Do you know if the wires back there would be live without the ignition on?
     
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  10. Nodge68

    Nodge68 Well-Known Member

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    With the ignition off. The power will also be off.
    Only the thick one is live in the true sense of the word anyway. That is the 12 Volt feed to the pump.
    The other thin coloured wire is for the fuel gauge. If you ground that, the gauge will display a full tank. The black wires should go back to the body anyway. Being grounded on a post nearby somewhere.
     
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  11. vhexs

    vhexs Member

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    Awesome, thanks! We'll have a look whenever we can then.
     
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  12. deangermouse

    deangermouse Active Member

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    Hi, i am about to break a 2000 1.8 freelander if you need anything,
     
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  13. vhexs

    vhexs Member

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    Ah that's awesome! I don't suppose I could ask you to take a couple of pictures underneath the mats under the rear seats, please, so I can see how it should look under there. Also if you happen to be taking off the fuel sender/pump cover I'd like to see under there as I'll probably take that off ours tomorrow. :)
     
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  14. Joe_H

    Joe_H Well-Known Member

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    Hi Sam,
    As for the battery - when the guy connected the jump leads did it turn over normally (but not start) ? (this is important) - failure not to turn over normally with jump leads could be down to poor battery connections / or grounding - not likely to be starter motor as it usually does not affect the lights. If it still struggled on jump starting (turning over) you may even have to consider a possibly small hydraulic lock. Easily tested by whipping out the plugs and turning it over and watching for a water jet from one or more pots. (unlikely but will certainly drag a battery completely down).
    You may have several issues (as well as fuel pump) - check the voltage across the battery - it is certainly due for replacement at the moment regardless as the voltage dropping so low as to dim the lights to that level will have buckled the plating in the battery - so budget for another.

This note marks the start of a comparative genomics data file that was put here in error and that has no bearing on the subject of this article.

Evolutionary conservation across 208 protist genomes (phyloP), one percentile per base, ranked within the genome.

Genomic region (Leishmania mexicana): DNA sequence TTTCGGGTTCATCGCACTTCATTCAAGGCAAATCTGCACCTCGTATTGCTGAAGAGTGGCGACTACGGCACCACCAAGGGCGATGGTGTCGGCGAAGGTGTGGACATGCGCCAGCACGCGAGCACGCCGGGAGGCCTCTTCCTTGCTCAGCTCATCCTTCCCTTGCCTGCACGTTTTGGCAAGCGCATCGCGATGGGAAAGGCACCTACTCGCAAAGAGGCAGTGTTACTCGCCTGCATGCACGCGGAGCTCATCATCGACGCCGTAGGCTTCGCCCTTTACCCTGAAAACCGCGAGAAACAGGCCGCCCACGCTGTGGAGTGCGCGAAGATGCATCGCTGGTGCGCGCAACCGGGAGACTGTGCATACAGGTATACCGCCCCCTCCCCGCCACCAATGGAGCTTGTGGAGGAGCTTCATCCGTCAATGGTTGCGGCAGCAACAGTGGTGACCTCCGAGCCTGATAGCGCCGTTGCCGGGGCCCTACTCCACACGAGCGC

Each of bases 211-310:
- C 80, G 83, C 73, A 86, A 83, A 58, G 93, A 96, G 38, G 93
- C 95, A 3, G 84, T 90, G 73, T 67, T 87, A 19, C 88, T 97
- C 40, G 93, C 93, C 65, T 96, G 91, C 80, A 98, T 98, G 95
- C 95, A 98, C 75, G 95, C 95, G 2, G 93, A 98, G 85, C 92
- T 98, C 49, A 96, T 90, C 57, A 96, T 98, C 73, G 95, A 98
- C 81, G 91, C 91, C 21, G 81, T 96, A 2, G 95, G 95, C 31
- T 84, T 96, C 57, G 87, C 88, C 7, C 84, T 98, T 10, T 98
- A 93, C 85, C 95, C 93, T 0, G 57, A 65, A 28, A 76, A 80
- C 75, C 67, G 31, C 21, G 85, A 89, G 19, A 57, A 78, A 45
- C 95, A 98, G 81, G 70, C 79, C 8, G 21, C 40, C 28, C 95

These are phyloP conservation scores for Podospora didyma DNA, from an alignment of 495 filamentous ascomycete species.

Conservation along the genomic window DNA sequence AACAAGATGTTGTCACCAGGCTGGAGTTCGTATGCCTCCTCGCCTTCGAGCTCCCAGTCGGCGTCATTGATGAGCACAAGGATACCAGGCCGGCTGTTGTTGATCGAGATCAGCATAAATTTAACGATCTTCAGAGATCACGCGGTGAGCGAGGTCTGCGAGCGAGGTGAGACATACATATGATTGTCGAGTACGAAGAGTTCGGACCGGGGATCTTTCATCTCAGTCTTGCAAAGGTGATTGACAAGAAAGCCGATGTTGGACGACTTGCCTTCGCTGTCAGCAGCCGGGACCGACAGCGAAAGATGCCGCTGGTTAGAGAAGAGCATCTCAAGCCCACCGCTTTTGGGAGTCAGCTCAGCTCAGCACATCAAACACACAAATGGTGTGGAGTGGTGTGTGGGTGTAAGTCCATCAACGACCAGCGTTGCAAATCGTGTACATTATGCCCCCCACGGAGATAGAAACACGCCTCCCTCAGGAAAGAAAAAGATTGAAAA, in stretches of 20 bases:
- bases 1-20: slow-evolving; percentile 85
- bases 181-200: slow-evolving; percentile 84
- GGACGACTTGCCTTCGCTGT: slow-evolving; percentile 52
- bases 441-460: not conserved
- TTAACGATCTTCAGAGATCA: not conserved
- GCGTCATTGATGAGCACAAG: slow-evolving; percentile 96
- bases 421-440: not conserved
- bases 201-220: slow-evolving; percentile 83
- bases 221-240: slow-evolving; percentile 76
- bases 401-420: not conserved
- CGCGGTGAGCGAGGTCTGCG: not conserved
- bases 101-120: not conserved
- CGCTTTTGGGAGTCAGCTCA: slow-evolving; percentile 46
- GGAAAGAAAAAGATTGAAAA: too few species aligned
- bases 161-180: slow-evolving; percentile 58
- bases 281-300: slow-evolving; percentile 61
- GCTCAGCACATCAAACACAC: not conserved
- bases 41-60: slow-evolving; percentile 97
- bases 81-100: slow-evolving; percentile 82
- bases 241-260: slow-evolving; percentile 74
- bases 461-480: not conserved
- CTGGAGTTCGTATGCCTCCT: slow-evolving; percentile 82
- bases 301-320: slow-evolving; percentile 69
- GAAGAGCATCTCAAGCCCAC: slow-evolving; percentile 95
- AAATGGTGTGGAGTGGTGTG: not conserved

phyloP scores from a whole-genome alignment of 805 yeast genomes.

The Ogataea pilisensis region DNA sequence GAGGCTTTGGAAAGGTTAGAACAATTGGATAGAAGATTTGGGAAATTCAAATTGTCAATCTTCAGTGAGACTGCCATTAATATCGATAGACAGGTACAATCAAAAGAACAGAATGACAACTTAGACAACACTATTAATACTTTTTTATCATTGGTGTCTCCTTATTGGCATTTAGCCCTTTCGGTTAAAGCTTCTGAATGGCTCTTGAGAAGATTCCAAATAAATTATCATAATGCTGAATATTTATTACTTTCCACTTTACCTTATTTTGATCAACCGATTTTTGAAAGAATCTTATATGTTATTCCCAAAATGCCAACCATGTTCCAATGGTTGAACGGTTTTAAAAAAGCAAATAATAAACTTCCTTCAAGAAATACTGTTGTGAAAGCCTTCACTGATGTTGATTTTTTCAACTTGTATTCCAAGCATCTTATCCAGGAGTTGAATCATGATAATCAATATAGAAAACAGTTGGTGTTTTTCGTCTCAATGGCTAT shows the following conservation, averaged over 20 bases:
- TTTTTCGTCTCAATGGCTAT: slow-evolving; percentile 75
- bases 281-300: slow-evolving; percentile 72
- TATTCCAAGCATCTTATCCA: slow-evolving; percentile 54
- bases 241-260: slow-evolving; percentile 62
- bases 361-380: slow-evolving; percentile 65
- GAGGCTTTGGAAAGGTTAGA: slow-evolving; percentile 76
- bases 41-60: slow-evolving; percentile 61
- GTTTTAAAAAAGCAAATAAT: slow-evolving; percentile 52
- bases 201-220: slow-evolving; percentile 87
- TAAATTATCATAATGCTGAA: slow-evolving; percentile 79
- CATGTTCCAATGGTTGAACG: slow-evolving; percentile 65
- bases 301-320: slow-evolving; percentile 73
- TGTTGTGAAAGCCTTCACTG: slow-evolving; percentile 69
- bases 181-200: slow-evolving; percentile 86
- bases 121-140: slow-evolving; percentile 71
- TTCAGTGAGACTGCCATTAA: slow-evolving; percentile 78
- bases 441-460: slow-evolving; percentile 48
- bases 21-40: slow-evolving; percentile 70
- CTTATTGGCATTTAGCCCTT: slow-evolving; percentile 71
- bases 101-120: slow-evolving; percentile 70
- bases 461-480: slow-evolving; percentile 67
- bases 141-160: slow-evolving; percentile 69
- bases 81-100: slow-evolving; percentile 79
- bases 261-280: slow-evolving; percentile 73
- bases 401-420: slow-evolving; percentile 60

However, when you do get it going - immediately check the alternator (check the voltage across the battery with the engine running) - it should be 13.8 to 14.2 initially.

    Hope you get it sorted soon. If the thing didn't turn over normally on jump start then I would look a lot deeper than the fuel pump.
    Fingers crossed
    Joe
     
  15. vhexs

    vhexs Member

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    Thanks for your reply - as far as I'm aware it turned over as it normally would, just slower (possibly as the battery was already low - we'd been doing a few short trips into town with the lights on). We're phoning a garage to get a replacement battery, and if that doesn't sort it we'll look at fuel pump or other options.
     
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  16. Struan

    Struan Member

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    Be worth checking that the inertia fuel cut off switch has not gone active. I had this on mine last week for no reason. Took it off gave it a shake and reset buy pressing the top and bingo fuel and started. Mines a 1999 1.8 petrol to. The inertia switch is under the bonnet on the right hand side bulk head, has thee wire connection. Give it a push on the rubber top see if it clicks and resets.
     
  17. vhexs

    vhexs Member

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    I'll do that when I go to the car. I think the breakdown guy pressed it and it clicked, but still no luck.
     
  18. Struan

    Struan Member

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    I actually unbolted mine from the bulkhead and gave it a shake and then reset. Might be worth 5 minutes to try. But looking at your pictures i'd also check those wiring connections are good!
     
  19. vhexs

    vhexs Member

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    We've got some tools so I'll try to get it off then, is there any need to disconnect the battery beforehand?
     
  20. Struan

    Struan Member

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    Not for the inertia switch. Its only held with a couple of M6 (i think) nuts.
    But you start working around the fuel pump then yes you should disconnect the battery!..